Alleged Drug User Says ER Denied Her Care

     NORFOLK (CN) – A Virginia woman claims in court that she was denied treatment by emergency room personnel at a local hospital because they considered her a drug addict.
     In a complaint filed in Portsmouth City Circuit Court, April Reyes claims Drs. Jude Kotsko, Adrian Dews and Robin Garelick, as well as the Bon Secours Maryview and DePaul medical centers denied her medical care after she injured her hip in a fall on July 13, 2014.
     According to the Feb. 9 complaint, defendant Reyes was examined by Dews, who noted that in addition to pain, she was also experiencing nausea and vomiting.
     An X-ray of Reyes hip showed no abnormalities, and she was discharged with a diagnosis of hip pain, nausea and vomiting, and drug abuse.
     Reyes returned to the same hospital in the early morning hours of July 14, 2014, via ambulance for, among other issues, an alleged mental health problem.
     Upon arrival she was examined by defendant Kotsko, and after a mental health consultation, it was determined she was not suicidal or homicidal, the complaint says.
     However, Reyes says Kotsko ordered lab tests that showed she was suffering from abnormal kidney function.
     Despite the concerning lab results, she claims Kotsko discharged her only with a diagnoses of drug abuse.
     Even so, she says, Kotsko sent her from the hospital with prescriptions for Naprosyn (a pain medication), Zofran (an anti-nausea medication) and Xanax, among other medications.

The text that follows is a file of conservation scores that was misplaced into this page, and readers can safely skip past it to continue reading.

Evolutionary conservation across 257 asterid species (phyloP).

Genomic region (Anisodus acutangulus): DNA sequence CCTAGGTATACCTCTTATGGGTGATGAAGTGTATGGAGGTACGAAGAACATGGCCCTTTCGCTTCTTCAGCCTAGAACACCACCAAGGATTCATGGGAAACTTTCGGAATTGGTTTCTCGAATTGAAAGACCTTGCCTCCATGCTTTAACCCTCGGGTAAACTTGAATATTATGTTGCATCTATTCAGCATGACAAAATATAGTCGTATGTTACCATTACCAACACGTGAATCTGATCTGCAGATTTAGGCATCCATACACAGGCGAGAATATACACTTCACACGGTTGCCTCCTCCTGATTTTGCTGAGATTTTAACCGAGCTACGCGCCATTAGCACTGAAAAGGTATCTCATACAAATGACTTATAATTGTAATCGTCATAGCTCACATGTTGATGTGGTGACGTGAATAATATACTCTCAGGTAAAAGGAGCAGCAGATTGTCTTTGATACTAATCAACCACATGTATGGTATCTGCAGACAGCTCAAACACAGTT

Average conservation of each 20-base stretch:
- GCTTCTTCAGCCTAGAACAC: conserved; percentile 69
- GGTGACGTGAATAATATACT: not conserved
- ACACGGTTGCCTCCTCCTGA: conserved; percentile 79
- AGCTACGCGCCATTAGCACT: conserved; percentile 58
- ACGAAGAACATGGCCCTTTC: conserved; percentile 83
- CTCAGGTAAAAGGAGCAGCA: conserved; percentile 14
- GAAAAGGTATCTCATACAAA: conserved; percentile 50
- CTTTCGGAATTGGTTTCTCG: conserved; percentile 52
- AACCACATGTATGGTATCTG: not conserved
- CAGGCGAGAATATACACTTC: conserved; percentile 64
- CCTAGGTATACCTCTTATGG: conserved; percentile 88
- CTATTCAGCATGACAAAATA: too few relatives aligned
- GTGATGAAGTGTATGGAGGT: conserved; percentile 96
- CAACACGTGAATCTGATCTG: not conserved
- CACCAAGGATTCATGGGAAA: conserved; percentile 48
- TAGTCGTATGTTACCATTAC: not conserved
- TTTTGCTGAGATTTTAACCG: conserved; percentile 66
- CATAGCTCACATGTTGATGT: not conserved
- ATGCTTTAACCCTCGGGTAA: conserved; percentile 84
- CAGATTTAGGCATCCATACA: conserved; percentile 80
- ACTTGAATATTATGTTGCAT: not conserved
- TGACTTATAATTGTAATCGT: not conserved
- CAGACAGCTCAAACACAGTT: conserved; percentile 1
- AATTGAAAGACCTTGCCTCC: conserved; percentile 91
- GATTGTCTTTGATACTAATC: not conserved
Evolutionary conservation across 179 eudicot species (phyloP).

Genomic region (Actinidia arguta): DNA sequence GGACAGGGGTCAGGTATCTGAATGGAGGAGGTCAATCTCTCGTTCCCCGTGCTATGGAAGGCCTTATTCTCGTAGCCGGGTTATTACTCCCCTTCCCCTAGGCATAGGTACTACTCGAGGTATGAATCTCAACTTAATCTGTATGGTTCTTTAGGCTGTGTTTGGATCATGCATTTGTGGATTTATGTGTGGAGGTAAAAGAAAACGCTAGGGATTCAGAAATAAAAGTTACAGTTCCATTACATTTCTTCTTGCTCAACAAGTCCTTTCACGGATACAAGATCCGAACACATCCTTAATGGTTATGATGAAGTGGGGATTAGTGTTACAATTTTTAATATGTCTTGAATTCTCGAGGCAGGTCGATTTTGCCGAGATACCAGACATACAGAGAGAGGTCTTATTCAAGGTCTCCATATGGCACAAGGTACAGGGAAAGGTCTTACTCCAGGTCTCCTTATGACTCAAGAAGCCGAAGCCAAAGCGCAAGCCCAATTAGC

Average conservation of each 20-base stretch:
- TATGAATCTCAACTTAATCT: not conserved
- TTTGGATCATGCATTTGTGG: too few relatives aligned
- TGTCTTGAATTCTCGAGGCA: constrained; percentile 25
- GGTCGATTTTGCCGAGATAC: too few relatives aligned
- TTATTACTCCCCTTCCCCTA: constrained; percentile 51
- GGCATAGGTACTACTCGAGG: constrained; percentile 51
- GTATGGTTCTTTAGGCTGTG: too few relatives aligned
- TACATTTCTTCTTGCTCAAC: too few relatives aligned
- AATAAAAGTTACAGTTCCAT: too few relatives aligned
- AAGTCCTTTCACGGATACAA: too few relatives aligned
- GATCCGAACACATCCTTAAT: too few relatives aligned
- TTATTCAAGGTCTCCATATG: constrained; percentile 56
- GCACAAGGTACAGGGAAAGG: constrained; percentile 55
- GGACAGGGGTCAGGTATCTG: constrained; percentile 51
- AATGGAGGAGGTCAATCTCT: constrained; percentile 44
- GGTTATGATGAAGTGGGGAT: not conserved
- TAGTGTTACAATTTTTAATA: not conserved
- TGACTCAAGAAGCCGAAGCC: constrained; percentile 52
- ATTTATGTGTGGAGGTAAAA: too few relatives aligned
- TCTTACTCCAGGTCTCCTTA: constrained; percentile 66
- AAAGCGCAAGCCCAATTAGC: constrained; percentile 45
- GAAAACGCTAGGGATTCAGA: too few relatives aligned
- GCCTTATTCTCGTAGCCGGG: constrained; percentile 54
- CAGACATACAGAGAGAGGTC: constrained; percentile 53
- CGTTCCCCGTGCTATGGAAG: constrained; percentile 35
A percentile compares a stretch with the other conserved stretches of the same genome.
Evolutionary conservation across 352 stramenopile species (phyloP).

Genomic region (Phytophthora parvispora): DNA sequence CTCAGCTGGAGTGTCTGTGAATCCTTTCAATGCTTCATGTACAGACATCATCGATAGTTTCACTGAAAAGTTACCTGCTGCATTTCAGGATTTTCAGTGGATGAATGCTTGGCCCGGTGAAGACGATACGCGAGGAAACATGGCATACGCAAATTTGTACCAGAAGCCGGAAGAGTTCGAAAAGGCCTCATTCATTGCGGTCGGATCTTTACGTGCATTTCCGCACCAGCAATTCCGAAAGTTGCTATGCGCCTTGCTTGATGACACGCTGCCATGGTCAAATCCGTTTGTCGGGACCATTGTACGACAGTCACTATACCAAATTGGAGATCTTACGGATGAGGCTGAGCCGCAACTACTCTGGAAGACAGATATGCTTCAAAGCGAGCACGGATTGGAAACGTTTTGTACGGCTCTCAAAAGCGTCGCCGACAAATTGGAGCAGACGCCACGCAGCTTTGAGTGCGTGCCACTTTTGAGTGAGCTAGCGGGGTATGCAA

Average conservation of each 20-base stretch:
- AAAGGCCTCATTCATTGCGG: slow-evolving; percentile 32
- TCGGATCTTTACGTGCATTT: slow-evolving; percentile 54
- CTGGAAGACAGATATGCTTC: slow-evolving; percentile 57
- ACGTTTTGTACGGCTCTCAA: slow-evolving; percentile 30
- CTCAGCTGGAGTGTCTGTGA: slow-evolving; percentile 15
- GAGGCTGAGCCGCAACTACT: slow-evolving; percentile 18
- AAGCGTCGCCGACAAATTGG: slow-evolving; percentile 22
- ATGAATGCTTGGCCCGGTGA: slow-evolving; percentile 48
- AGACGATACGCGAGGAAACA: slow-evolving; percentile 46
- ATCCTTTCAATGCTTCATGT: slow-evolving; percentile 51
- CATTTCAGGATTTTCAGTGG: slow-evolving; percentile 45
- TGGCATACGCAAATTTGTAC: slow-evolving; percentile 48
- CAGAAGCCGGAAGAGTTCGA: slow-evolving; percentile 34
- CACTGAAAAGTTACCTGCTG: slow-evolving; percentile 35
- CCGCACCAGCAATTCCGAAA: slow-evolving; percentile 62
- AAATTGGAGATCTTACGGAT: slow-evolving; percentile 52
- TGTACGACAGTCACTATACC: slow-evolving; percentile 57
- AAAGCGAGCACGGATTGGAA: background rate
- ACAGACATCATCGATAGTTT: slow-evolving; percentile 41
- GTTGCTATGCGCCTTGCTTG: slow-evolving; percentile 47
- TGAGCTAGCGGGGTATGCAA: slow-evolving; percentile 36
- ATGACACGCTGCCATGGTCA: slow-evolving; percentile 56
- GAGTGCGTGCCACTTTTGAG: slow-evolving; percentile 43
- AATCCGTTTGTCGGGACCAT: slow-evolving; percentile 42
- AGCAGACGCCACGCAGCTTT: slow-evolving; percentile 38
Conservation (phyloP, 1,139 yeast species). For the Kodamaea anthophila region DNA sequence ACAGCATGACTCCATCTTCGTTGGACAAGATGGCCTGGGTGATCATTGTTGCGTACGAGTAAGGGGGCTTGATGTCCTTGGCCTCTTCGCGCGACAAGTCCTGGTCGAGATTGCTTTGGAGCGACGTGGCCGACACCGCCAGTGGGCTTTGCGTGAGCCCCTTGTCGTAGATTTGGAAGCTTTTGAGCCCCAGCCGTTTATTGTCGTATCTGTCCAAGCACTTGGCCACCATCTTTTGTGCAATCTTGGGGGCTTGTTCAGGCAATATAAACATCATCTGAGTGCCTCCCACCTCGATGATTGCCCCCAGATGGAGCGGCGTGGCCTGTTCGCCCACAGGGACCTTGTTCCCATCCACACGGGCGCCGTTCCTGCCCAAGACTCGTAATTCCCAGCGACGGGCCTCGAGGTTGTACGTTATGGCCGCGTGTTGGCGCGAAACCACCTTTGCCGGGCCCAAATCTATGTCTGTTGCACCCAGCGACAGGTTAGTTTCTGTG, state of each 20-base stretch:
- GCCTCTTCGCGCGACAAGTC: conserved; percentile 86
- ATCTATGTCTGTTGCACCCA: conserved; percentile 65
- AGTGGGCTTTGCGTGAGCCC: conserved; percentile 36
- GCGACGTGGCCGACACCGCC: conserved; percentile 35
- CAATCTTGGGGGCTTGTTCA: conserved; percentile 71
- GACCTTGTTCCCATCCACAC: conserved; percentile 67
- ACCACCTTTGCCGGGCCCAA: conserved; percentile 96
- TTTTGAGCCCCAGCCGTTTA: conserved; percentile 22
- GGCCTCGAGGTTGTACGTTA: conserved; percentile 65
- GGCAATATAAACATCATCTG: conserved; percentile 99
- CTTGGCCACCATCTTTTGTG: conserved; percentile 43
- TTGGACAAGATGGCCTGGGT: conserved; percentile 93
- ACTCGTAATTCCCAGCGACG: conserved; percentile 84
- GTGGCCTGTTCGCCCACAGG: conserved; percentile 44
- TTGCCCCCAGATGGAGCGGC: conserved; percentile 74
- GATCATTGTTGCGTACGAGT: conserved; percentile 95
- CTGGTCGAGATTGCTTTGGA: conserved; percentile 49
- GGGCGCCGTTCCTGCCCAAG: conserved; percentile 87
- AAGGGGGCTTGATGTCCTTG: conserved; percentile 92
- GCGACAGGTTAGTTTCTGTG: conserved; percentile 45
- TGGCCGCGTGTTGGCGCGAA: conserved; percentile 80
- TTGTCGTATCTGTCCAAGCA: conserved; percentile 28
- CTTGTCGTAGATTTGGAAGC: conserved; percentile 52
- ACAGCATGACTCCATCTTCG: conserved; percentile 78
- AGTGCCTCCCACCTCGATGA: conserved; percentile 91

Later that afternoon, Reyes again returned to the DePaul emergency department, still complaining of hip and abdominal pain, vomiting, and loss of feeling in her toes. While she was being examined, Reyes admitted trying heroin for the first time earlier that day, and waking up on the floor after falling or losing consciousness.
     Defendant Dews ordered X-rays of Reyes’ hip, knee and tibia, but despite alleged irregularities, she allegedly discharged the plaintiff without instructions to follow-up with her primary care physician.
     Reyes said Dews prescribed her more Naprosyn and noted on her chart, “I told (patient) will not give her any narcotic. She was here yesterday with polysubstance abuse. I gave her Naprosyn.”
     On July 16, 2016, Reyes showed up at the Maryview emergency department complaining of an “addiction problem” (“detox form Xanax”), and continued leg pain. Reyes claims defendant Garelick noted that she had “a large bruise to her calf of her left leg that is hard and throbbing,” that her left hip exhibited bony tenderness and swelling, that her left knee exhibited swelling, and that her most recent clinical lab tests showed more concerning levels than the previous tests.
     Nevertheless, she says, Garelick discharged her with a diagnosis of substance abuse and was “positive for Opiates and Benzoz in the ER.”
     On July 17, 2014, Reyes presented to Mary Immaculate Emergency Department complaining of continued pain in her left leg.
     Clinical tests showed the continued decline of her vitals and was, “critically ill.” Reyes was admitted to the ICU on July 17, 2014, for emergency treatment of acute renal insufficiency, deep vein thrombosis and left leg compartment syndrome.
     Reyes says as a result of the poor treatment she received at the hands of the defendants, she was forced to undergo several corrective surgeries, prolonged dialysis and several weeks of hospital admission and follow-up care and treatment.
     Reyes is seeking $4 million in damages.
     Her attorney, David Pierce, could not immediately be reached for comment.
     Lynne Zultankey, director of corporate communications and media relations for the DePaul and Maryview emergency departments declined to comment.

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